In the domestic American context, the Khannas also celebrate the infusion of “experts such as Tim O’Reilly and Craig Newmark [who] ... stepped in to advise Washington on Gov 2.0 technologies such as open-data platforms.” “Such citizen-technologists,” we are told, “are crucial ... to [improving] government efficiency.” Once again, the technologists—and the technocratic agencies they are enlisted to support—are presented as objective, independent, and free of any ideological leanings. Nowhere do we learn that Tim O’Reilly runs a profitable corporation that might stand to benefit from the government’s embrace of open-data platforms, or that Craig Newmark is a committed cyber-libertarian who used to worship Ayn Rand. Or that Jimmy Wales, who is advising the British government, is so enthralled with Rand and objectivism that he named his daughter after one of the characters in a Rand novel. Nor do the Khannas tell us that the public embrace of “open-data platforms” is often accompanied by an increase in government secrecy or a growing reluctance to fund public journalism. (Why fund the BBC if “citizen-investigators” can now be asked to do all the digging for free?) The pursuit of efficiency alone cannot guide public policy—this is why we have politics; but technocrats rarely want to hear such truths. And the Khannas cannot be trusted to tell them.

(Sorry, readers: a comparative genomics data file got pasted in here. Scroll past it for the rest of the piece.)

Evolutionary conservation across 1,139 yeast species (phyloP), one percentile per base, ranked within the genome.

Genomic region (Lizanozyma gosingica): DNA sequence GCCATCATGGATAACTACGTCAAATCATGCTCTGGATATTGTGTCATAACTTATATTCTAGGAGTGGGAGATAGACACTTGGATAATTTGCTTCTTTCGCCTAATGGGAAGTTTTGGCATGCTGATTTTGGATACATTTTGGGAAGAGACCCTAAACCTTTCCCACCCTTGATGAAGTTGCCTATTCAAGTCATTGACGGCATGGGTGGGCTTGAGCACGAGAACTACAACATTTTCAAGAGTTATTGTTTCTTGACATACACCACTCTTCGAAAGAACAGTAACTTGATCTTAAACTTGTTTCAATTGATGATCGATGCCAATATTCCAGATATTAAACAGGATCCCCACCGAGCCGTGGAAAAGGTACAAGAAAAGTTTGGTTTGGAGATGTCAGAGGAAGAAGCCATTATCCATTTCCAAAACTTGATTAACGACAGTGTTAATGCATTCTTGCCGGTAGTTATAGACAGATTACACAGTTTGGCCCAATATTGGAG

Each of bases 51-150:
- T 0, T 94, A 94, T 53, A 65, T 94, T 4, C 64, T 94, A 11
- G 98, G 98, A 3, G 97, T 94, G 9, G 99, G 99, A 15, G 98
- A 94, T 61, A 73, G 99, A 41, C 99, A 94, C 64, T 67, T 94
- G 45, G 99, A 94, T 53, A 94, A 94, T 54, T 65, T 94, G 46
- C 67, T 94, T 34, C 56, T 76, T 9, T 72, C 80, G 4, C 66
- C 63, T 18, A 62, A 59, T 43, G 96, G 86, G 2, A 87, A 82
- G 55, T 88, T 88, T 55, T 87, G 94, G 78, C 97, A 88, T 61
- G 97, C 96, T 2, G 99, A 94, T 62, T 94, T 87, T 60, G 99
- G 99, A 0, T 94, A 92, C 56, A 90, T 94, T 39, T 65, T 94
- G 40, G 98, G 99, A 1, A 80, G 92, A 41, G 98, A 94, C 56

As is typical of today’s anxiety-peddling futurology, the Khannas’ favorite word is “increasingly,” which is their way of saying that our unstable world is always changing and that only advanced thinkers such as themselves can guide us through this turbulence. In Hybrid Reality, everything is increasingly something else: gadgets are increasingly miraculous, technology is increasingly making its way into the human body, quiet moments are increasingly rare. This is a world in which pundits are increasingly using the word “increasingly” whenever they feel too lazy to look up the actual statistics, which, in the Khannas’ case, increasingly means all the time.